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'No housing bubble in Sweden': central bank

TT/The Local/vt · 20 Jan 2011, 15:24

Published: 20 Jan 2011 15:24 GMT+01:00

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However, Riksbank vice director Barbro Wickman-Parak sees growing household debt as a problem.

"But this is a difficult matter. One cannot exclude that there is a certain overvaluation that may be due to some over-optimism in terms of the continuing development of interest rates," she said at a hearing on the development of the housing market by Sweden's parliament's, the Riksdag's, finance committee.

Wickman-Parak said that the growth in Swedish household debt was alarming. Borrowing is increasing by 8 percent per year, which is unsustainable at current levels.

"We have a debt ratio that we have not seen anything equivalent to," she said.

Wickman-Parak added that it is difficult to tackle the developments in the market simply by sticking to the inflation target. However, interest rates must be raised to meet the inflation target, as well as to dampen household borrowing.

Despite the warnings, Financial Markets Minister Peter Norman sees no immediate threat of a bubble developing in the housing market.

"There is no immediate threat to financial stability, but we are concerned that the threat could extend in the future," he said.

Norman singled out the housing market, household debt and bank expansion as three worrying factors.

Story continues below…

According to Norman, there are several measures that the government can resort to if it becomes necessary, but there is no need for them so far. Without specifying what could be done in the first place, Norman suggested several possibilities.

They include reducing the opportunities for the deduction of interest expenses, abolishing interest deductions for consumer credit, amortisation requirements, changes in capital coverage requirements for banks and stamp duty.

"There are a large number of tools and the government is largely prepared to intervene," he said.

TT/The Local/vt (news@thelocal.se)

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Your comments about this article

15:43 January 20, 2011 by Yuretz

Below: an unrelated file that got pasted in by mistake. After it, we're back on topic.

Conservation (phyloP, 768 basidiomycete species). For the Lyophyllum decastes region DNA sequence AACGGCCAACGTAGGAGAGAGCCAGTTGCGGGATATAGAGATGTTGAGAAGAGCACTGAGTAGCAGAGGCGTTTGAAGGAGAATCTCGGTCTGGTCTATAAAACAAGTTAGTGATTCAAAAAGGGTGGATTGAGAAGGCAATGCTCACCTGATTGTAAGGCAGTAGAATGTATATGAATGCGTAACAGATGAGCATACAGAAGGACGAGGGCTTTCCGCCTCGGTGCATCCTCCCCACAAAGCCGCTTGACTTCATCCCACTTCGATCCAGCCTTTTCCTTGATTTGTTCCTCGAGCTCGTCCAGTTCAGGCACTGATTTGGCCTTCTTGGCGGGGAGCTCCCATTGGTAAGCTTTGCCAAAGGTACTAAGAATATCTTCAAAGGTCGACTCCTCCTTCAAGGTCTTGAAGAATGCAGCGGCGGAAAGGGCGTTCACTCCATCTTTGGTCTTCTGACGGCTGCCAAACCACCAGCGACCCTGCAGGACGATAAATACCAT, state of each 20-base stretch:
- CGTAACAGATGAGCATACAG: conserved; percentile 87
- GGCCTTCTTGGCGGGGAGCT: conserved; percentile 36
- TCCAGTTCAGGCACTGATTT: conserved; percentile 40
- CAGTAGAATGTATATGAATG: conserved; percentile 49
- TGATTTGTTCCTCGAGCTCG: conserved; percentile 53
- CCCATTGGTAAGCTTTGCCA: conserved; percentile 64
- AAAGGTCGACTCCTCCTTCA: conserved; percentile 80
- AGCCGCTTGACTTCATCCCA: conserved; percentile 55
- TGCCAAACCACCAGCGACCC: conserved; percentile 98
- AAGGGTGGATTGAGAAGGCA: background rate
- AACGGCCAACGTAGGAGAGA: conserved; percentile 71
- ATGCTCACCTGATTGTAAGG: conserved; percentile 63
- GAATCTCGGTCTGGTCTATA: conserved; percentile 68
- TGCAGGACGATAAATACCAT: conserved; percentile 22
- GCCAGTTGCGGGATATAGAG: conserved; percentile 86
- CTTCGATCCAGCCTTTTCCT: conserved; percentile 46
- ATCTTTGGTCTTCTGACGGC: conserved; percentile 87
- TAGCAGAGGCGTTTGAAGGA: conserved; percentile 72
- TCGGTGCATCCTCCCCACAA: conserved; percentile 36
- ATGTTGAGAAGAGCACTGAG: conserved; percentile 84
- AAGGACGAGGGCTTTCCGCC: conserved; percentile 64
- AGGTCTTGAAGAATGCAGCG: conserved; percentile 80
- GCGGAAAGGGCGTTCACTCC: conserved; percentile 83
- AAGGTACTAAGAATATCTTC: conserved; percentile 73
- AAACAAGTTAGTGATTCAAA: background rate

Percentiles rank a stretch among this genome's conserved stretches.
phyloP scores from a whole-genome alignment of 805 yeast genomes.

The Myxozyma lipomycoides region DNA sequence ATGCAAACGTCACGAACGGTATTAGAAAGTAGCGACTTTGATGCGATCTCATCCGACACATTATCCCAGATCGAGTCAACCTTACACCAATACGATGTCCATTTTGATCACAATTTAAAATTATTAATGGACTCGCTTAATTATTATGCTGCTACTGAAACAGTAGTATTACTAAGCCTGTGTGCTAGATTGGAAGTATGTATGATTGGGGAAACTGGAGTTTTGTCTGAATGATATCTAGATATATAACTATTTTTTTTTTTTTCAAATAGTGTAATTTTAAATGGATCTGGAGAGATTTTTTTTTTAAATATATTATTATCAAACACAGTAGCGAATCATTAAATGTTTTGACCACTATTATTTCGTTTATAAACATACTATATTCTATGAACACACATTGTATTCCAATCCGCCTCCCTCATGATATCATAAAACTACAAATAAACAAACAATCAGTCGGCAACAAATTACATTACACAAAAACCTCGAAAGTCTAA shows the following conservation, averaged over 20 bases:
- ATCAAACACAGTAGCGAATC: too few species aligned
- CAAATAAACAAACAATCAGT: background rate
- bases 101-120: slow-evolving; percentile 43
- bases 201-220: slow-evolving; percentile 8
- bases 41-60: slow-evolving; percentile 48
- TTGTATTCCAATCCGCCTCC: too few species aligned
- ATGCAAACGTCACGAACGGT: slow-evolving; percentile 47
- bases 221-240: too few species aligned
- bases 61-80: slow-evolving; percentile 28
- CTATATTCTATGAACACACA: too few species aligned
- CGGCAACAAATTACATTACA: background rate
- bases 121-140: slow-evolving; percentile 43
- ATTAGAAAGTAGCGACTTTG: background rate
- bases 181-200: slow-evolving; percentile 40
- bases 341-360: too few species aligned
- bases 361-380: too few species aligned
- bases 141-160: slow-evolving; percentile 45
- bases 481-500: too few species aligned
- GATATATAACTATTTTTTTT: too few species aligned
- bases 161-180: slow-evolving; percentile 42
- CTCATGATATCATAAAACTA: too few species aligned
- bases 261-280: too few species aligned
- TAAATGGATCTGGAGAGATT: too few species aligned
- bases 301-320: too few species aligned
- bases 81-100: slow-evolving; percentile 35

Are you sure?
15:54 January 20, 2011 by engagebrain
Isn't this what the always say before a bubble bursts.
15:59 January 20, 2011 by sendia
Thats what "THEY" say about every bubble.
17:22 January 20, 2011 by Nemesis
A statement and correction of ideology to the imbeciles who came up with the statement, that there is no housing bubble in Sweden.


Sweden is skewing its economy to growth, based on rising property prices and the financial sector, just as Ireland and Greece did before falling into an economic abyss.

That is increasing the risk of an economic crash due to a problematic systemic economic model, from a medium level, steadily towards highly likely.

It is obvious nothing was learned in the 90's in Sweden and that Sweden is determined to make the economic crashes that occured in Iceland, Greece and Ireland, look like a walk in the park.

Short sightedness, greed, arrogance, stupidity and delusions of grandeour can only explain so much, expecially in a country that has so often engaged in long term planning of its economy, until now. The warning signs are now very obvious, yet are being deliberately ignored. I am beginning to wonder if this is deliberate to create a massive crash in Sweden, after the worst is over in the rest of Europe.

PS: As a matter of interest it might be worth taking a look at who has shorts that benefit if there is a crash in Sweden, as well as who there families and social circle are.
18:51 January 20, 2011 by Puffin
Obviously there have been big city price rises - especially for apartments but these are not universal - in some kommuns you would have no difficulty buying a villa for 500,000-1,000,000kr

Some kommuns have yet to regain the property priced of the late 1990s
18:58 January 20, 2011 by Nemesis
@ Puffin,

Everywhere I have been so far in Skåne, Smaland and Halland is above the 90's prices and still rising.

Dalarna is very sparsely populated, so price rises will take a lot longer to reach there. However they will come to Dalarna sooner or later. Most likely it will be earlier going by how the market is changing.
20:11 January 20, 2011 by Frobobbles
There is an enormous bubble waiting to burst. Anyone can see that. Extremely low rent resulted in, not productive investments, but a rise in prices. People buy just what they can afford on the margin, and a higher rent will have devastating results.
20:31 January 20, 2011 by conboy
History repeating itself Hans Christian Andersson's tale of the King with no clothes comes to mind but then we have one of those here already Ha Ha.

Yep Sweden is on the slippery slope again history really does repeat itself !
20:36 January 20, 2011 by Acero

I've been reading THELOCAL.SE for about two years now....and like OH eM G nothing ever happens thats new. The above statements, while all valid (in particular the one by Yuretz --very informative) always conjour up the same (again) valid points about how this country is going to go down a hole and how things aren't really as rose behind the yellow and blue curtain.

They are having a property bubble. Let them enjoy it as the hangover the next morning is a bad one (call any number starting in +353 or +30 to hear the wails of distress.